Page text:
They were compassionate, charismatic, had great leadership skills, and trusted you to manage your work.

But when they left that position, the person who replaced them was the complete opposite.

Maybe your new supervisor gets angry too easily, micromanages all of your work, or is generally just unpleasant to work with.

So, you decided to switch jobs.

We don’t blame you - life’s too short to work with someone worthy of a Horrible Bosses spinoff.

In that case, here’s how you can convey this during your next job interview:


Once my supervisor left the company, the work environment just wasn’t the same. The person who replaced them started micromanaging my work, which I don’t enjoy. So, I thought I might as well try somewhere new, too.

#8. Your Family Circumstances Changed

Sometimes family obligations mean you have to make changes to your work situation.

This could mean becoming a stay-at-home parent and needing a more flexible work arrangement, or having to take care of an elderly relative or other loved one.

Whatever the case in your specific circumstances, putting your family first is a respectable reason for leaving any job. Most employers will understand and appreciate your dedication to your family.

Here’s an example of how you could explain this during an interview:


My previous job made me travel a lot, and that made it increasingly hard to balance my responsibilities at home after my children were born. Now I’m looking for a job that isn’t as demanding, so I can be more present for my family.

Alternatively, you might have ended up with an employment gap that you can explain just as easily.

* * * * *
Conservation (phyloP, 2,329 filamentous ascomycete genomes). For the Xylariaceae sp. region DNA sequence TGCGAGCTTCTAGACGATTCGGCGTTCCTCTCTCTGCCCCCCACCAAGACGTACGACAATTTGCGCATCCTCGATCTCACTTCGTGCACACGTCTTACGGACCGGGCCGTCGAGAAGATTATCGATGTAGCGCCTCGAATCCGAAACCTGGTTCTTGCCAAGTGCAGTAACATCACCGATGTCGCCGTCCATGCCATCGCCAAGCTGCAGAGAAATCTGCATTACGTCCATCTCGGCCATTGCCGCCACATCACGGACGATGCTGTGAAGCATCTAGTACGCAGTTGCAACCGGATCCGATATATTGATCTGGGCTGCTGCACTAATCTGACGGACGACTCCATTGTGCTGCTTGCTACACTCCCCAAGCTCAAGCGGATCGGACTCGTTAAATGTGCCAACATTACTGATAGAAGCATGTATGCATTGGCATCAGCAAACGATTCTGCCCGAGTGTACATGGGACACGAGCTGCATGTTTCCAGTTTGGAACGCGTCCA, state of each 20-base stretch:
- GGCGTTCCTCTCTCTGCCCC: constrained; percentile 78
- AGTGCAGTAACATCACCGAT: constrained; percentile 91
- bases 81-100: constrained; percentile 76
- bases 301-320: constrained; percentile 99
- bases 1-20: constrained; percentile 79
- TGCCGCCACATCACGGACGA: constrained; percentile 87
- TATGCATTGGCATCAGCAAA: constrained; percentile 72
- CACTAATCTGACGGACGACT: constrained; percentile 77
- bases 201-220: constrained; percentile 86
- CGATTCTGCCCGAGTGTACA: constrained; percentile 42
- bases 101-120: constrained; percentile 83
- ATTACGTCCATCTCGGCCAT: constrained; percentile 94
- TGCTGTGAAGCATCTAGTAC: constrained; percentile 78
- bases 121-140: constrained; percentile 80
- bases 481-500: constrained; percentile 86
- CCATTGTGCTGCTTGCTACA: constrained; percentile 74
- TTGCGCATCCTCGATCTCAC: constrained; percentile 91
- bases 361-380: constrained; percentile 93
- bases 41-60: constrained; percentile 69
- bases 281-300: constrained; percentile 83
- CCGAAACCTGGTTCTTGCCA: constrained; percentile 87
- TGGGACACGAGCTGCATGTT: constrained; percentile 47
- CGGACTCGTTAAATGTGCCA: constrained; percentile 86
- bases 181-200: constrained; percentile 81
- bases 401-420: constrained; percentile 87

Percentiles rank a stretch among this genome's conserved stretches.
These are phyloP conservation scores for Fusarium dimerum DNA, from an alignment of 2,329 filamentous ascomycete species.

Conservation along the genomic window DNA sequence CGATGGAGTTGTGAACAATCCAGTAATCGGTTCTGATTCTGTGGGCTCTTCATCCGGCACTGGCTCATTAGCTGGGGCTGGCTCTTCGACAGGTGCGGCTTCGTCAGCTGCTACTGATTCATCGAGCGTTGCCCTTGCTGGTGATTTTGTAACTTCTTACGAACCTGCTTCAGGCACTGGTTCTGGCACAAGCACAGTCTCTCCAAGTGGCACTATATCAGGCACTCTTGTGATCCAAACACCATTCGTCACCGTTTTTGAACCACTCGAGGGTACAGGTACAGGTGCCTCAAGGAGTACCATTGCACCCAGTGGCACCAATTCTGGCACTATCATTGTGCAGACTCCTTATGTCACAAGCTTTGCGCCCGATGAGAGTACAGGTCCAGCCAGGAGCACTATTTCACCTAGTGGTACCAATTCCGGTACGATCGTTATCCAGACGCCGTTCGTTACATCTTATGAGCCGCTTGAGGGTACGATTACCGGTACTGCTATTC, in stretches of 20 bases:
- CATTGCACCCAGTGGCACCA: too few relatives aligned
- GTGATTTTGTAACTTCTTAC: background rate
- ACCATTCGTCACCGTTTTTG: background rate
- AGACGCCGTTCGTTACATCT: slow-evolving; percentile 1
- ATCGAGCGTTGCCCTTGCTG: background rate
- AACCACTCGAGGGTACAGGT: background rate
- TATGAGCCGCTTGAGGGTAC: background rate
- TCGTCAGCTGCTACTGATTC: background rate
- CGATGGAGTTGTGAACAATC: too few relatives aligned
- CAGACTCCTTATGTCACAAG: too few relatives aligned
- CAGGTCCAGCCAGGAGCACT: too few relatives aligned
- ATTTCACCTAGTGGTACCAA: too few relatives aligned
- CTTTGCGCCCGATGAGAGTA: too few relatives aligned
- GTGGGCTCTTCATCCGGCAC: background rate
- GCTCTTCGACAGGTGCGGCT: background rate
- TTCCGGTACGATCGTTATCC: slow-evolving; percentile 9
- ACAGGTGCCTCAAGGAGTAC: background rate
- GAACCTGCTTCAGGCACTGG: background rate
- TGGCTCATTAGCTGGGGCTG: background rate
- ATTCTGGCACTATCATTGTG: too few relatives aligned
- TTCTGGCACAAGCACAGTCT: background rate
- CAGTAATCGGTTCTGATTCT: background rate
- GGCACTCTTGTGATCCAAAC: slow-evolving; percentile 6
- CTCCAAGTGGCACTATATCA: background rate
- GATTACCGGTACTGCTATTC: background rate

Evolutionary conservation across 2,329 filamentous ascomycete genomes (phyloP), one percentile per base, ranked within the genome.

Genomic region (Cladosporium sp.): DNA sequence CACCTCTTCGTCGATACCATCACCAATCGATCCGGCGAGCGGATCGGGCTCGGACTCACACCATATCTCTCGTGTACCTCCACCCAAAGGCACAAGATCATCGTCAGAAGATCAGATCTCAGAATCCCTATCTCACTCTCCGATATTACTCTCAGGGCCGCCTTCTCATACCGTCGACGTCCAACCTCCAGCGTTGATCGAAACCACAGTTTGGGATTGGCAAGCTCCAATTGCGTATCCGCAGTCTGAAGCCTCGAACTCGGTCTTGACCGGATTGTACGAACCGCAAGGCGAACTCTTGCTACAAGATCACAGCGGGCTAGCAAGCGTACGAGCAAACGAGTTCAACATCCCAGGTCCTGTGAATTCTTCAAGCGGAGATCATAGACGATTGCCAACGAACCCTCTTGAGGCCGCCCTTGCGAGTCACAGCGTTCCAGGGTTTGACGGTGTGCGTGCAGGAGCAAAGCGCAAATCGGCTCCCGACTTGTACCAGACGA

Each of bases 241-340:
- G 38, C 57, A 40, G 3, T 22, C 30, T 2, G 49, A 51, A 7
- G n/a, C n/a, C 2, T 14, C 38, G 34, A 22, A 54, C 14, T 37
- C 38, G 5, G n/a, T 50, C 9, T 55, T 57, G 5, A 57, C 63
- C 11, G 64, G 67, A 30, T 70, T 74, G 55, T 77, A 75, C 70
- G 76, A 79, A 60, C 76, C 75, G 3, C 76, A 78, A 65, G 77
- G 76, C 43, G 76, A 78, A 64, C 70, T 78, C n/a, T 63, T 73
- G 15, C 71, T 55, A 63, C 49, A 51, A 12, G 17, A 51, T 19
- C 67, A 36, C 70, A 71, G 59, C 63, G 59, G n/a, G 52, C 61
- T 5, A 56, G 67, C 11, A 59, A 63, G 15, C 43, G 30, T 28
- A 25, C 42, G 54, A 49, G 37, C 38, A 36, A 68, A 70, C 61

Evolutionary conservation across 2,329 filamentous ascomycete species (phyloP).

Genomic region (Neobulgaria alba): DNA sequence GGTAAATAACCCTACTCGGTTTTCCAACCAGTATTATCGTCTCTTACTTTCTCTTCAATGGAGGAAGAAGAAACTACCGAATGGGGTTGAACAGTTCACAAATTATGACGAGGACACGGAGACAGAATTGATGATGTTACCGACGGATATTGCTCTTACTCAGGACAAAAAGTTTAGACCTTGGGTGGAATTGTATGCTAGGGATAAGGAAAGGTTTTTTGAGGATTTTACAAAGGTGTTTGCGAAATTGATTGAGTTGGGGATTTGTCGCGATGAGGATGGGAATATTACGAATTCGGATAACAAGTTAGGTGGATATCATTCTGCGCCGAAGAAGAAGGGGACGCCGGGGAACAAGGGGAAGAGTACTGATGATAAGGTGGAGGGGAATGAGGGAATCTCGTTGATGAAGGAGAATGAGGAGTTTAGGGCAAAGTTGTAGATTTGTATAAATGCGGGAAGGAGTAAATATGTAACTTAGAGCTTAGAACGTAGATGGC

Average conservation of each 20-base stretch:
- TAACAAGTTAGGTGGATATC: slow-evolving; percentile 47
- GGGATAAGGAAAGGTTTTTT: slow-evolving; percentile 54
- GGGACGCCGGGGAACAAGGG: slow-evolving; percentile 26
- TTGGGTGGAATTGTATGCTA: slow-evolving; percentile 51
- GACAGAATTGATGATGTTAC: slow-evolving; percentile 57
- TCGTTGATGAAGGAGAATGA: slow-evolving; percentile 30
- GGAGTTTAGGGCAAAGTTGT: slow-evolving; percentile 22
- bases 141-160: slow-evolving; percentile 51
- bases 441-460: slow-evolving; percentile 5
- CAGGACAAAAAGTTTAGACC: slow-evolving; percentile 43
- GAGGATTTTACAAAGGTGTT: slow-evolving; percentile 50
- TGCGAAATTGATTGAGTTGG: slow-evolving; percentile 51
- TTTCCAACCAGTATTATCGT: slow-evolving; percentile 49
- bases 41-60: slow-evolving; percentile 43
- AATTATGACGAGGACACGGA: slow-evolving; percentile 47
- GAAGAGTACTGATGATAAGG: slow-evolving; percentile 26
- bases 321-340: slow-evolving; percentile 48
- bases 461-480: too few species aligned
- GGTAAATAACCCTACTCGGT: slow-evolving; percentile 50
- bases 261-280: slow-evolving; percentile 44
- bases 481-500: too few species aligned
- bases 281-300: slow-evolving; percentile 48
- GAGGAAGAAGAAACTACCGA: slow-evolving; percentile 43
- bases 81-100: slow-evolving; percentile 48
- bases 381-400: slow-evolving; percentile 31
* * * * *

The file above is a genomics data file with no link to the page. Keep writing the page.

Unfortunately, my grandfather's health took an unexpected decline, so I decided to take care of him. Now that his health has improved, I can get back on track with my career, and I thought this position was the perfect opportunity.

Hiring managers will appreciate your priorities and understand that family comes first sometimes. Just be prepared to reassure them of your unshaken commitment to the job.

#9. You Had Personal Issues to Deal With

No one can expect you to put work above all else.

Your family, health, and personal life are all important, so if a personal emergency got in the way of your previous job, it’s an acceptable reason to quit.

If this is your reason, here’s how you can explain it to a hiring manager:


I used to work a lot of night shifts, but they were interfering with my health, so I had to stop. Now I’m looking for a job that sticks to daytime hours.

#10. You’re Overqualified for the Job

Let’s imagine you’re the perfect sales representative:

  • You close every other sale call you get on.
  • You haven’t missed a sales KPI in years.
  • In your previous roles, you were always on the Employee of the Month board.

But the job you recently started doesn’t take advantage of your greatest skills

Instead, you’re sitting in the back seat, warming up leads for other sales staff instead of doing what you do best.

If this isn’t a good reason for leaving a job, we don’t know what is.

Is this the case with your current employer? Then here’s what you can say during your next job interview:


The role didn’t exactly match my expectations, and I think I was significantly overqualified and underutilized. Instead of focusing on what I’m good at, like cold, outbound sales, I was just warming up leads for other sales reps who weren’t as good at closing them. I think that led to a lot of missed sales for the company, and I’d rather have a job where I know I can make a difference.

#11. You (or the Company) Relocated

Sometimes changes in your living situation make continuing your previous job impossible.

This could be the case if you moved and your commute became unreasonably long, or if you relocated to an entirely new city or state where your old job just wasn't feasible.

Here’s how you can explain it: